Encouraging debate for a vibrant digital future
Nominet Digital Futures is a project that seeks to encourage debate on what matters most as we shape our digital future in the UK. Our approach is rooted in the view that technology is a force for good, ambition is necessary and that priorities must be clear. Our sentiment research projects will help identify priorities for a UK that is connected, inclusive and secure.
Back to school tech resolutions
As a new academic year begins, young people call for changes in how technology is tackled in schools
a) Review school smartphone policies
b) Lessons on social media
Brits want reliability over speed
Our latest Digital Futures research found that Brits would prefer consistently reliable connectivity over access to ultra-fast speeds.
Today’s youth, tomorrow’s internet
The UK’s young people know the internet is the future, but how do they really feel about it? A new Nominet Digital Futures Report.
Britain's young people have their say on our digital future
Nominet Digital Futures report shows young people are optimistic yet prudent about the value technology brings to the world.
More than 2.7m parents share family photos with strangers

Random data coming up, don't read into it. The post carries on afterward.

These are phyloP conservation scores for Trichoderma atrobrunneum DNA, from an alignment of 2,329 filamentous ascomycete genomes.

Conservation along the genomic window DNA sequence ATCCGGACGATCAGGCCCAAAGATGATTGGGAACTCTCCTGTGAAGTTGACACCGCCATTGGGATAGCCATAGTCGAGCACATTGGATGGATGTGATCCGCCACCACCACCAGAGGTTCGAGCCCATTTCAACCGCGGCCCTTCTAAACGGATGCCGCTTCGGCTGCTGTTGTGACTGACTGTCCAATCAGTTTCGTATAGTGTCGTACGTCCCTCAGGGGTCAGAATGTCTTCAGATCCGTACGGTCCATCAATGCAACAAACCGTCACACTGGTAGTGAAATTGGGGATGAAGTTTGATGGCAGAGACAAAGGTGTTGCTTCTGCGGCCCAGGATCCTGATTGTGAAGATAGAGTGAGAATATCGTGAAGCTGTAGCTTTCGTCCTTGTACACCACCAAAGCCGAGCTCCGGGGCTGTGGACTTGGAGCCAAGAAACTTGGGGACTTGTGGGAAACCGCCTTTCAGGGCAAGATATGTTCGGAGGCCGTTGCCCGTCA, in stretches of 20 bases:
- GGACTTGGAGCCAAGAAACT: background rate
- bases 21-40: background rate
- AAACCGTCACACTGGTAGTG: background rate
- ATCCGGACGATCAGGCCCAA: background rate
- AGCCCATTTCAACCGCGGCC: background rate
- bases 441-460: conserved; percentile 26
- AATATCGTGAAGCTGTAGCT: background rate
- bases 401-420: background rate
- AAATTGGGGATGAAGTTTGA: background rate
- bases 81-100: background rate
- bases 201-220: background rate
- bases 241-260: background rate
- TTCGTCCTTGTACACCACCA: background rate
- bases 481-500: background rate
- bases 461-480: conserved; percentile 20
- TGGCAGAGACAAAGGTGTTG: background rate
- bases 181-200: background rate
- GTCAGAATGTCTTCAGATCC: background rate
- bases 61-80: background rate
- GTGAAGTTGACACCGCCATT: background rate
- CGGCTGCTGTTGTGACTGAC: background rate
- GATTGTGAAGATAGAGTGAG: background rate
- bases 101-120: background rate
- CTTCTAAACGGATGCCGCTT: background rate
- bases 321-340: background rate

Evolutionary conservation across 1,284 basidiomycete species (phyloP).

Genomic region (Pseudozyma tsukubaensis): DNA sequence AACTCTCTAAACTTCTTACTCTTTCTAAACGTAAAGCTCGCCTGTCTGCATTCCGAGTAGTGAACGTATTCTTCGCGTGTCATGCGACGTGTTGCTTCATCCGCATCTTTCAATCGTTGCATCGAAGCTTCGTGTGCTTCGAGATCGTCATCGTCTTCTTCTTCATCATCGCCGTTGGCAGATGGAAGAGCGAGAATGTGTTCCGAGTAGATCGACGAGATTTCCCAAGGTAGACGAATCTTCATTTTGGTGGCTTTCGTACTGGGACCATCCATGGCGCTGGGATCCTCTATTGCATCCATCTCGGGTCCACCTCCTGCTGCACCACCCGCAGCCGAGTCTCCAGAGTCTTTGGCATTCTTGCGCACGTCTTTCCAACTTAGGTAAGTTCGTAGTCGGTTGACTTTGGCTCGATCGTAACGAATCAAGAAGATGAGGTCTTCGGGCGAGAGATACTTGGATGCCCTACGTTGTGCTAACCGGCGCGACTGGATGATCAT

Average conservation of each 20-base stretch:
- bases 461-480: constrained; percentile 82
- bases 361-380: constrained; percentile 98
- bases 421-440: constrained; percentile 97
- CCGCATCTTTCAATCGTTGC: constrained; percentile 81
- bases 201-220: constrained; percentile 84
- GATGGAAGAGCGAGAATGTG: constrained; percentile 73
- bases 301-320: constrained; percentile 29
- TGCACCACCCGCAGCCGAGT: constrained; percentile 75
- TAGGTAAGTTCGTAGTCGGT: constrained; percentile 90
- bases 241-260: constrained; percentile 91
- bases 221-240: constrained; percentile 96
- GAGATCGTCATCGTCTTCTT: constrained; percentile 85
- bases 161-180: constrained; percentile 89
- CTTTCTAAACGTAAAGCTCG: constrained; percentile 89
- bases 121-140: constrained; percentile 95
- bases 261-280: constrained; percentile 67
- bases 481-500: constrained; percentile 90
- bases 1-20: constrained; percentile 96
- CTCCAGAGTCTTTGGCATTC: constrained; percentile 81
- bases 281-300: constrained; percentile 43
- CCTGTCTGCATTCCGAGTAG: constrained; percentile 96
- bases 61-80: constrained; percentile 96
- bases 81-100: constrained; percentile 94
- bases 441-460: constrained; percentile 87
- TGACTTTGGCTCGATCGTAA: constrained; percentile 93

New data released by Nominet on Safer Internet Day finds that parents are jeopardising their children’s privacy with poor social media sharing habits.
Teachers lose teaching time due to social media and phones
Secondary school teachers lose an average of 17 minutes every day to social media related classroom disruption, the equivalent of 86 minutes every week, and over 11 days every year
Consumers call for new restrictions and licences on drones
Brits want a new body to be set up to better register and regulate the use of drones in the public domain.
Gen Z-ers say social media negatively affects their health
Majority of teachers (72%) think children should be taught social media etiquette & ethics, but only a third of schools do so.
British parents steering daughters away from jobs in tech
On International Girls in ICT Day, Nominet research uncovers parental gender bias for children’s career choices.
Children will feature in almost 1,000 online photos by age 5
On average 973 photos are posted online by a child’s fifth birthday, equating to an average of 195 photos shared by parents every year.